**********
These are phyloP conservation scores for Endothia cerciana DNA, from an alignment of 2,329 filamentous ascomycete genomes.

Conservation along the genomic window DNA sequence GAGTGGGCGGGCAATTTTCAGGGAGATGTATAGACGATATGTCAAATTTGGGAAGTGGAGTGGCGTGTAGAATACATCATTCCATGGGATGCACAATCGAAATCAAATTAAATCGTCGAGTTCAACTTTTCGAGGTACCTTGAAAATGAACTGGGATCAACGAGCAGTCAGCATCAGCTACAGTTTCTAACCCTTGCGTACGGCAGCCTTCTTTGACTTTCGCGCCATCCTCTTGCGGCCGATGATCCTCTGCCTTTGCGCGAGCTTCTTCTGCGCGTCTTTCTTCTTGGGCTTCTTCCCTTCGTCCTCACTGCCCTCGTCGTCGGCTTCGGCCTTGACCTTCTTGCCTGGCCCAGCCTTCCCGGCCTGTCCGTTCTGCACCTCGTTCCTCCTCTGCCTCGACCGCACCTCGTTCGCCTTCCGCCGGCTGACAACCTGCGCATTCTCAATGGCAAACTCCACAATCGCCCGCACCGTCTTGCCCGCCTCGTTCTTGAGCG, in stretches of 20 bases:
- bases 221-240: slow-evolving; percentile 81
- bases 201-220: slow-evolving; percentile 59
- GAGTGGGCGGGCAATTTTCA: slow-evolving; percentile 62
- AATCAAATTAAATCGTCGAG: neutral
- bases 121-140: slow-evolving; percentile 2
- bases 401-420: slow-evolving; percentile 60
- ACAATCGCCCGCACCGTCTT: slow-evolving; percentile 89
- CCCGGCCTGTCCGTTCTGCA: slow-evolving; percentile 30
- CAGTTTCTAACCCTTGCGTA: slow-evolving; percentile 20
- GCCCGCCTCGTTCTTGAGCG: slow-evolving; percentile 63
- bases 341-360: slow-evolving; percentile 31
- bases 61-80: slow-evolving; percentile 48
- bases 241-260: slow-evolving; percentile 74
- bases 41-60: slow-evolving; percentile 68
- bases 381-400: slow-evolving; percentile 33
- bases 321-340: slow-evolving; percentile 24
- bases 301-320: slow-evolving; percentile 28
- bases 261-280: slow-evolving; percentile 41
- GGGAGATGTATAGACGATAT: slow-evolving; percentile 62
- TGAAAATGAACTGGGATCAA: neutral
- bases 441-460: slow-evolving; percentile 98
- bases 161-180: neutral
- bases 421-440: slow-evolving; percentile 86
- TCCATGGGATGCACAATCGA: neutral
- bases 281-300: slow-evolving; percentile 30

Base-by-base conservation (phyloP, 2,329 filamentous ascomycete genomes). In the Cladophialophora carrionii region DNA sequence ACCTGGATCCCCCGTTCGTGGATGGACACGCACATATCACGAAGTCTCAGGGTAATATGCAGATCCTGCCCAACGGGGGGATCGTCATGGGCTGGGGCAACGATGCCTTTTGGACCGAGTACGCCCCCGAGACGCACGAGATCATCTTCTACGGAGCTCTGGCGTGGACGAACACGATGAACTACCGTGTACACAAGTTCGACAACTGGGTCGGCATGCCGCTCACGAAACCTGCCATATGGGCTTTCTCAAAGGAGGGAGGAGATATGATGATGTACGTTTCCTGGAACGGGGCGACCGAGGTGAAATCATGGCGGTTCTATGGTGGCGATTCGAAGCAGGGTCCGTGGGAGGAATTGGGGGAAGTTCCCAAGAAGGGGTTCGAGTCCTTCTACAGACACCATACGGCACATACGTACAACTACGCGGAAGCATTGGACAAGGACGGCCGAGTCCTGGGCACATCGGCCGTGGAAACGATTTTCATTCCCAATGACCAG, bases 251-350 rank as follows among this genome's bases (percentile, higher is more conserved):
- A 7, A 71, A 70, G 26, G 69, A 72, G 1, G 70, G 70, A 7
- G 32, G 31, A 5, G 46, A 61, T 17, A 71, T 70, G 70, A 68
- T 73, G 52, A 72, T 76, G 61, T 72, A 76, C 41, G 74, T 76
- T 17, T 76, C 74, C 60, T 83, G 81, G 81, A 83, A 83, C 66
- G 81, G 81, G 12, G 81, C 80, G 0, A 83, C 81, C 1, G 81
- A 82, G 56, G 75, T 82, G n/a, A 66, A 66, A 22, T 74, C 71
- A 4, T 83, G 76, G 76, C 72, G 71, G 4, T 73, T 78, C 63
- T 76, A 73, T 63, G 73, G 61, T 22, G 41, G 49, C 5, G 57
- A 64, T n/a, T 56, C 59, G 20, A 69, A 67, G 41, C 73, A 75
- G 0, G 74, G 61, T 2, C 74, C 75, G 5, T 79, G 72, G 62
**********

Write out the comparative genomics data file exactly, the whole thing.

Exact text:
These are phyloP conservation scores for Endothia cerciana DNA, from an alignment of 2,329 filamentous ascomycete genomes.

Conservation along the genomic window DNA sequence GAGTGGGCGGGCAATTTTCAGGGAGATGTATAGACGATATGTCAAATTTGGGAAGTGGAGTGGCGTGTAGAATACATCATTCCATGGGATGCACAATCGAAATCAAATTAAATCGTCGAGTTCAACTTTTCGAGGTACCTTGAAAATGAACTGGGATCAACGAGCAGTCAGCATCAGCTACAGTTTCTAACCCTTGCGTACGGCAGCCTTCTTTGACTTTCGCGCCATCCTCTTGCGGCCGATGATCCTCTGCCTTTGCGCGAGCTTCTTCTGCGCGTCTTTCTTCTTGGGCTTCTTCCCTTCGTCCTCACTGCCCTCGTCGTCGGCTTCGGCCTTGACCTTCTTGCCTGGCCCAGCCTTCCCGGCCTGTCCGTTCTGCACCTCGTTCCTCCTCTGCCTCGACCGCACCTCGTTCGCCTTCCGCCGGCTGACAACCTGCGCATTCTCAATGGCAAACTCCACAATCGCCCGCACCGTCTTGCCCGCCTCGTTCTTGAGCG, in stretches of 20 bases:
- bases 221-240: slow-evolving; percentile 81
- bases 201-220: slow-evolving; percentile 59
- GAGTGGGCGGGCAATTTTCA: slow-evolving; percentile 62
- AATCAAATTAAATCGTCGAG: neutral
- bases 121-140: slow-evolving; percentile 2
- bases 401-420: slow-evolving; percentile 60
- ACAATCGCCCGCACCGTCTT: slow-evolving; percentile 89
- CCCGGCCTGTCCGTTCTGCA: slow-evolving; percentile 30
- CAGTTTCTAACCCTTGCGTA: slow-evolving; percentile 20
- GCCCGCCTCGTTCTTGAGCG: slow-evolving; percentile 63
- bases 341-360: slow-evolving; percentile 31
- bases 61-80: slow-evolving; percentile 48
- bases 241-260: slow-evolving; percentile 74
- bases 41-60: slow-evolving; percentile 68
- bases 381-400: slow-evolving; percentile 33
- bases 321-340: slow-evolving; percentile 24
- bases 301-320: slow-evolving; percentile 28
- bases 261-280: slow-evolving; percentile 41
- GGGAGATGTATAGACGATAT: slow-evolving; percentile 62
- TGAAAATGAACTGGGATCAA: neutral
- bases 441-460: slow-evolving; percentile 98
- bases 161-180: neutral
- bases 421-440: slow-evolving; percentile 86
- TCCATGGGATGCACAATCGA: neutral
- bases 281-300: slow-evolving; percentile 30

Base-by-base conservation (phyloP, 2,329 filamentous ascomycete genomes). In the Cladophialophora carrionii region DNA sequence ACCTGGATCCCCCGTTCGTGGATGGACACGCACATATCACGAAGTCTCAGGGTAATATGCAGATCCTGCCCAACGGGGGGATCGTCATGGGCTGGGGCAACGATGCCTTTTGGACCGAGTACGCCCCCGAGACGCACGAGATCATCTTCTACGGAGCTCTGGCGTGGACGAACACGATGAACTACCGTGTACACAAGTTCGACAACTGGGTCGGCATGCCGCTCACGAAACCTGCCATATGGGCTTTCTCAAAGGAGGGAGGAGATATGATGATGTACGTTTCCTGGAACGGGGCGACCGAGGTGAAATCATGGCGGTTCTATGGTGGCGATTCGAAGCAGGGTCCGTGGGAGGAATTGGGGGAAGTTCCCAAGAAGGGGTTCGAGTCCTTCTACAGACACCATACGGCACATACGTACAACTACGCGGAAGCATTGGACAAGGACGGCCGAGTCCTGGGCACATCGGCCGTGGAAACGATTTTCATTCCCAATGACCAG, bases 251-350 rank as follows among this genome's bases (percentile, higher is more conserved):
- A 7, A 71, A 70, G 26, G 69, A 72, G 1, G 70, G 70, A 7
- G 32, G 31, A 5, G 46, A 61, T 17, A 71, T 70, G 70, A 68
- T 73, G 52, A 72, T 76, G 61, T 72, A 76, C 41, G 74, T 76
- T 17, T 76, C 74, C 60, T 83, G 81, G 81, A 83, A 83, C 66
- G 81, G 81, G 12, G 81, C 80, G 0, A 83, C 81, C 1, G 81
- A 82, G 56, G 75, T 82, G n/a, A 66, A 66, A 22, T 74, C 71
- A 4, T 83, G 76, G 76, C 72, G 71, G 4, T 73, T 78, C 63
- T 76, A 73, T 63, G 73, G 61, T 22, G 41, G 49, C 5, G 57
- A 64, T n/a, T 56, C 59, G 20, A 69, A 67, G 41, C 73, A 75
- G 0, G 74, G 61, T 2, C 74, C 75, G 5, T 79, G 72, G 62